Kansas Underground Salt Museum

Service Provided: Ground Freezing

The Carey Salt Company is no stranger to the innovative uses of abandoned portions of its active Hutchinson mine in Reno County, Kansas. Under a lease agreement, converted caverns deep below the surface have provided safe, environmentally stable, underground storage facilities for sensitive information and assets since 1959. Now the Reno County Historical Society has unveiled another novel Hutchinson mine use—the Kansas Underground Salt Museum. Visitors will be transported 650 feet underground via elevator. Ground freezing was the owner’s method of choice to stabilize more than 135 feet of sand and unstable mudstone overburden to ensure completely dry and stable elevator shaft excavation.

The 4.5-inch diameter, closed-ended steel freeze pipes were installed through the overburden around the proposed shaft perimeter and extended through weathered mudstone into the underlying shale to ensure that the freeze continued through the critical soil/rock interface. Quality control and quality assurance measures prior to and during freezing operations included borehole surveying to confirm accurate alignment; installation of a central pressure relief well; instrumentation to confirm adequate frozen ground propagation; and piezometers installed outside of the freeze perimeter to measure groundwater gradients and -utilizing the relief well -to confirm that groundwater inside the shaft had been isolated from groundwater outside the shaft, indicating closure.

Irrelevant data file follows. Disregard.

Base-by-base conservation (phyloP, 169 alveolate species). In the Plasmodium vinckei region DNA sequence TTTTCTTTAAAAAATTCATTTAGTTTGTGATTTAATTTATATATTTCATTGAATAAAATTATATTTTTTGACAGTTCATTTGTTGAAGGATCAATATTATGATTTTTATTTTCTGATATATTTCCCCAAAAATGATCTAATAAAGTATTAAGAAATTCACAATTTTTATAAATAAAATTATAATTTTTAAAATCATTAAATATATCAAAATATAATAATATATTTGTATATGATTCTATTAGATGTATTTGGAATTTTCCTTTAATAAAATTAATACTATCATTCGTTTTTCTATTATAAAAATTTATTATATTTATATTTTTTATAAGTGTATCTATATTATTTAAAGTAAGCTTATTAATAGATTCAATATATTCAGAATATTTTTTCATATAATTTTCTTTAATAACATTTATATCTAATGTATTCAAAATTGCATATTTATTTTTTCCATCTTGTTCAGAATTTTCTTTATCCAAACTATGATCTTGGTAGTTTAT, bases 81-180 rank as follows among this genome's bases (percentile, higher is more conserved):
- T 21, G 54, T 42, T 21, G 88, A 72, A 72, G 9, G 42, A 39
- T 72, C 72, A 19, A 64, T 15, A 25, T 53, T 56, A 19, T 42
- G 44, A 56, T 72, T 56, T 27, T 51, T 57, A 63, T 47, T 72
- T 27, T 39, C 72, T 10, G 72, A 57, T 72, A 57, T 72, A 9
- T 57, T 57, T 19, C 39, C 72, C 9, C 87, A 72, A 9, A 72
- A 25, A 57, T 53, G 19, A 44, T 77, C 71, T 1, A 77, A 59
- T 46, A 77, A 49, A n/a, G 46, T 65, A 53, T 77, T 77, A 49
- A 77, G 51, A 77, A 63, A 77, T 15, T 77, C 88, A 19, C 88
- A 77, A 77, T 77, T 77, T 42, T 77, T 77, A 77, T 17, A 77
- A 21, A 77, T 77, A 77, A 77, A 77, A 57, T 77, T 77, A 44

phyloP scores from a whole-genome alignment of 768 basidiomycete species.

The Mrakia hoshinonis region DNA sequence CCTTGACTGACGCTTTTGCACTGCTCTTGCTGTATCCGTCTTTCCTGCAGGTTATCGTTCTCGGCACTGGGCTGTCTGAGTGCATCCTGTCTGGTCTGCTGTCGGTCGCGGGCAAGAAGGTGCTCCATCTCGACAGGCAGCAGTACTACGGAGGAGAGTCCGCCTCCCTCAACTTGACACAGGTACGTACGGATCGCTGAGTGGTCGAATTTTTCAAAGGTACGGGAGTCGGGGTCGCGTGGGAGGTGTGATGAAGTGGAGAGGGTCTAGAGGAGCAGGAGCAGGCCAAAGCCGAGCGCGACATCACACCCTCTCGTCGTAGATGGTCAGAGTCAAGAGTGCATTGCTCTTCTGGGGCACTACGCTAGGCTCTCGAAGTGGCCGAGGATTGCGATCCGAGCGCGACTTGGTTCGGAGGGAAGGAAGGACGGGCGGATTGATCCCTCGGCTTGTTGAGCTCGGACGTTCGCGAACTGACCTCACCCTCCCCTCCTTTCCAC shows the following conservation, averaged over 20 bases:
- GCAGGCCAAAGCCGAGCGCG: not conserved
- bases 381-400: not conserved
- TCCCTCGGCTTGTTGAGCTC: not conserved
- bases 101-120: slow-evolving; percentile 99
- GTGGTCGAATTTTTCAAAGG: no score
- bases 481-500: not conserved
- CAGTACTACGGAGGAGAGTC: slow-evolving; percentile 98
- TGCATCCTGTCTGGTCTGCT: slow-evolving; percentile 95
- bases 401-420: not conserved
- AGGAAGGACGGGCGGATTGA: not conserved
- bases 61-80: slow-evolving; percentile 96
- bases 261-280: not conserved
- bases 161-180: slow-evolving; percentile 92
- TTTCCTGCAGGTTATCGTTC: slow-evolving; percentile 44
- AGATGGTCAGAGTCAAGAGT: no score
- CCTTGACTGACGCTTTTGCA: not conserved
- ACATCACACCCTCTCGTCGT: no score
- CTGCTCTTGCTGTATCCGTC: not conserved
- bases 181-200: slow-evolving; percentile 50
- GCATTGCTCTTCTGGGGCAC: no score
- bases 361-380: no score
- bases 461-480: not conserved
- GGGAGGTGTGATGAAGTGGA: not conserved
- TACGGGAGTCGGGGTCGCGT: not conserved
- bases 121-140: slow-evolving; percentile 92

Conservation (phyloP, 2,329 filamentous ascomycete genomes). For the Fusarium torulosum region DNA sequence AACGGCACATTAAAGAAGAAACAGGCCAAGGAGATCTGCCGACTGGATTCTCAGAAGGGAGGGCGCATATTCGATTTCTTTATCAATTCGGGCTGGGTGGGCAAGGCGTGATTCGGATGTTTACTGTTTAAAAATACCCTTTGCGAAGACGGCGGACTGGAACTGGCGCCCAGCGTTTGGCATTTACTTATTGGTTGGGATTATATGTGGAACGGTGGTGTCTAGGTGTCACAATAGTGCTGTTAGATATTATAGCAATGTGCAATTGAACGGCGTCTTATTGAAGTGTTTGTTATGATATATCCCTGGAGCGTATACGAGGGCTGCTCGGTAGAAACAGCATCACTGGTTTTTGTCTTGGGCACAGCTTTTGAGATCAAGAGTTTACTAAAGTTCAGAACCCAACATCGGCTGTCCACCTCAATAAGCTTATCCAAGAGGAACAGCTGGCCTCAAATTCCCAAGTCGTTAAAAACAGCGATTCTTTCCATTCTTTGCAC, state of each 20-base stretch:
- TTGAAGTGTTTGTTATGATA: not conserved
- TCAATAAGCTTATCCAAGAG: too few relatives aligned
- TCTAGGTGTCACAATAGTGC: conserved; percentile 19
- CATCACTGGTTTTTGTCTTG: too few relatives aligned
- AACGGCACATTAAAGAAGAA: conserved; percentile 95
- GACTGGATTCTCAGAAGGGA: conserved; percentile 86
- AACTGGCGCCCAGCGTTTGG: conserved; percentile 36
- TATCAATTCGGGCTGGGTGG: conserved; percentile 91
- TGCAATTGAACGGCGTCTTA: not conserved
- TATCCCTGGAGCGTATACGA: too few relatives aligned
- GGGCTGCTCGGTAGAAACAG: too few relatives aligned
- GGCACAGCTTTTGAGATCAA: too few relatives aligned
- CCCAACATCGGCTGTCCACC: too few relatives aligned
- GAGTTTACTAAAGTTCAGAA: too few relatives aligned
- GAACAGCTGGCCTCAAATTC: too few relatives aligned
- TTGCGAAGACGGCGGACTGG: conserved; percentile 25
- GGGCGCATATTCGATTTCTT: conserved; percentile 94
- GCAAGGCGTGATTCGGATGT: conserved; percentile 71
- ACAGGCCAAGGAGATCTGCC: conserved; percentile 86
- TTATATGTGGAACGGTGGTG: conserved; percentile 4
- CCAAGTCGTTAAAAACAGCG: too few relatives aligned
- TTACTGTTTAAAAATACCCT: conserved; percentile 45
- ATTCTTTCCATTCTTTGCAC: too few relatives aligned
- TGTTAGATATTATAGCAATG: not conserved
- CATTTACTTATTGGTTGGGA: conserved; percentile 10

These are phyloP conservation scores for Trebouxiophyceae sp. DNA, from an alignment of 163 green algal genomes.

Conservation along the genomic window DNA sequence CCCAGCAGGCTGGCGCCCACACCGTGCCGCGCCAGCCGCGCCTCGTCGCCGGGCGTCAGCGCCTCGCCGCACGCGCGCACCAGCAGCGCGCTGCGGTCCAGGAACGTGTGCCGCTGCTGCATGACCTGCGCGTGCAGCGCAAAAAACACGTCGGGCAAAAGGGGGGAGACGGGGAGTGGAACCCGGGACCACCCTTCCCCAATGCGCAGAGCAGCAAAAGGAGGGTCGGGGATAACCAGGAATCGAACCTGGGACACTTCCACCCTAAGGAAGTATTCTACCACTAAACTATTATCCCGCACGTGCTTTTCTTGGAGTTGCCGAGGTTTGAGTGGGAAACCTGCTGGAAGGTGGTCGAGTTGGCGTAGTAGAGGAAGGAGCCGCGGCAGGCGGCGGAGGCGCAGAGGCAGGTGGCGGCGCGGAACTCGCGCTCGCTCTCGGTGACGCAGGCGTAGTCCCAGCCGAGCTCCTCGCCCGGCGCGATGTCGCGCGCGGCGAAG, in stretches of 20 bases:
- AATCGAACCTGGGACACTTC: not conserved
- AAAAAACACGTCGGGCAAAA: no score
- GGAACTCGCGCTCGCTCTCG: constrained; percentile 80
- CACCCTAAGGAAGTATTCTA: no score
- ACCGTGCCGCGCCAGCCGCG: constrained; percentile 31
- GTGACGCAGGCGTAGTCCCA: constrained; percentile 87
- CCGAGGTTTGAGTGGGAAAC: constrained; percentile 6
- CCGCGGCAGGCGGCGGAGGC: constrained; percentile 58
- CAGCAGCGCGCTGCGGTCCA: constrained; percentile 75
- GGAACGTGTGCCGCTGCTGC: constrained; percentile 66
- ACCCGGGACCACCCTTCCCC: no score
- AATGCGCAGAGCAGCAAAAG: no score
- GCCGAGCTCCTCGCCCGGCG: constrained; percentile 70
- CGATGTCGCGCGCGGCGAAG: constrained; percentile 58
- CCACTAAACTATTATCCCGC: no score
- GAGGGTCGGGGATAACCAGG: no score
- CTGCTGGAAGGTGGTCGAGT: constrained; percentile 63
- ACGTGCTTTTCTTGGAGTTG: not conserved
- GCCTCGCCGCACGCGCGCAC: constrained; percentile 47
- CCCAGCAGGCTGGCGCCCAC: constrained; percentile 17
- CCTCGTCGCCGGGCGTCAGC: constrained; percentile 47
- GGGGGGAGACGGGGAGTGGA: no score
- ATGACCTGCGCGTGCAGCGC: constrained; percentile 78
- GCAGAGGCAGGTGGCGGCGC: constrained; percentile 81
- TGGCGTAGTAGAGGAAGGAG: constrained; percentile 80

The temporary frozen wall, a minimum of six feet in thickness, was formed by circulating calcium chloride brine chilled to -25o F. Closure was achieved 28 days after ground freezing was initiated. The nominal 14-foot diameter shaft was excavated by Thyssen Mining, and the 2-foot thick permanent concrete liner placed.

Underground excavations in salt must always be completely isolated from groundwater or catastrophic failure can occur. In the shallow rock, special water seals were therefore placed in and behind the concrete shaft lining so that once freezing was discontinued and the ground had thawed, groundwater could not seep downward into the soluble salt rock formation below.

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